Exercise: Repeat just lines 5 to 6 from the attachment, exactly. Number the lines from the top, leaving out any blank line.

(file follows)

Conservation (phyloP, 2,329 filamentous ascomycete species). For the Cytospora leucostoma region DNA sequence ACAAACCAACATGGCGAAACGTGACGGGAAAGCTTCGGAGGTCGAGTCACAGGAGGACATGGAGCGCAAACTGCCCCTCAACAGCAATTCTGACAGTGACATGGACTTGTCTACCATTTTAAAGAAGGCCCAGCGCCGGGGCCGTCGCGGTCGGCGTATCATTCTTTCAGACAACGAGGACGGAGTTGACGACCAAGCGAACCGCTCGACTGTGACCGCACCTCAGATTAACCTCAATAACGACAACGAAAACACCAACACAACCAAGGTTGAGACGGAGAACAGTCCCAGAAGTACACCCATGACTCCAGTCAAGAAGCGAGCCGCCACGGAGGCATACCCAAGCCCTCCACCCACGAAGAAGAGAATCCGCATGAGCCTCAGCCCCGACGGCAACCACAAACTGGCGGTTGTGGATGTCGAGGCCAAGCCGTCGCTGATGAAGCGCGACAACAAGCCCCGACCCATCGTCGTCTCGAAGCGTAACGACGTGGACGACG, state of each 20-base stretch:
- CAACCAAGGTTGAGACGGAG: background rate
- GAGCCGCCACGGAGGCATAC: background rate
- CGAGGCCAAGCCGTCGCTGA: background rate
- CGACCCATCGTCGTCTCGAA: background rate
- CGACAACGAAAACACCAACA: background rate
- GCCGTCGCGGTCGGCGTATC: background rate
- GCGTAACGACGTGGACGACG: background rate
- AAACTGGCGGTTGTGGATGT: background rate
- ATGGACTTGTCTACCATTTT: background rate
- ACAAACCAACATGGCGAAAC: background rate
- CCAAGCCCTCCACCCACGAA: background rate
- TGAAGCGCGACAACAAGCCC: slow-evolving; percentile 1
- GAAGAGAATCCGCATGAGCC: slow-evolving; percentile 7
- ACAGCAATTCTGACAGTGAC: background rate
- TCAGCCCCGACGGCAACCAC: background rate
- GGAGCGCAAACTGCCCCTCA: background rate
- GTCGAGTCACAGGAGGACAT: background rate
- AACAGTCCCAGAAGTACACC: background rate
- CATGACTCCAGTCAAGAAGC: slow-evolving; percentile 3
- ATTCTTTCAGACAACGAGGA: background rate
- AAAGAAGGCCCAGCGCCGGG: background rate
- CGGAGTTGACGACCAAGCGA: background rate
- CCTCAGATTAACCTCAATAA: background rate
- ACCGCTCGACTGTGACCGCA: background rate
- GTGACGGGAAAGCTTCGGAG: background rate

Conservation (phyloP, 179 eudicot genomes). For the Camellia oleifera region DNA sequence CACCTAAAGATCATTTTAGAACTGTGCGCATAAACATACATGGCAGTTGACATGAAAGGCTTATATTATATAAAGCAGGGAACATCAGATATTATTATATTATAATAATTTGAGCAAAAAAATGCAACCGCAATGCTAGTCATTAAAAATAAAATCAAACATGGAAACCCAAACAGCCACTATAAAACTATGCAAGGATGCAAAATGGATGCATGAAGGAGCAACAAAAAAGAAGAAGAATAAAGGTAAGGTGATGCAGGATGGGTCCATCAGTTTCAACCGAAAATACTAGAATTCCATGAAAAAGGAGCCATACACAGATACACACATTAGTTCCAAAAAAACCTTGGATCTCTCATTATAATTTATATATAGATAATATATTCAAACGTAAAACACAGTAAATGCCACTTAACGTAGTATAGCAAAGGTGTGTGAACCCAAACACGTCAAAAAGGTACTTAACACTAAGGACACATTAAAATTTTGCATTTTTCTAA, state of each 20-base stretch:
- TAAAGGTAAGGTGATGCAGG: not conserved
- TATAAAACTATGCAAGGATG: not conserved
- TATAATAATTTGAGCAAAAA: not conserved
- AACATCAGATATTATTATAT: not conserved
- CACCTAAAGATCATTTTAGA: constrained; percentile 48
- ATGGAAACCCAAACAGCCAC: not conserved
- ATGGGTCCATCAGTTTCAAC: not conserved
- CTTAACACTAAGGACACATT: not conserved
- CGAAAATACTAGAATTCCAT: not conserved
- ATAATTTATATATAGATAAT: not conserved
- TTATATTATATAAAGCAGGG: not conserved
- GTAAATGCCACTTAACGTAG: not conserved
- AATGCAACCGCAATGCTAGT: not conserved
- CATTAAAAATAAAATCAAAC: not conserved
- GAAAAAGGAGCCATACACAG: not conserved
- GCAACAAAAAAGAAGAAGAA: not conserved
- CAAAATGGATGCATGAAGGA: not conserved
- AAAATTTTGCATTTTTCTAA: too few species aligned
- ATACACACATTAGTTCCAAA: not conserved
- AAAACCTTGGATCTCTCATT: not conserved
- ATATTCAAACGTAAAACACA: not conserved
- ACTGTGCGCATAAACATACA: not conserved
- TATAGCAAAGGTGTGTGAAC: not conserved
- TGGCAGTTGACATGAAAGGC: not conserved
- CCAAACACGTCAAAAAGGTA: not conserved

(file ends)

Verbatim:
- CGACCCATCGTCGTCTCGAA: background rate
- CGACAACGAAAACACCAACA: background rate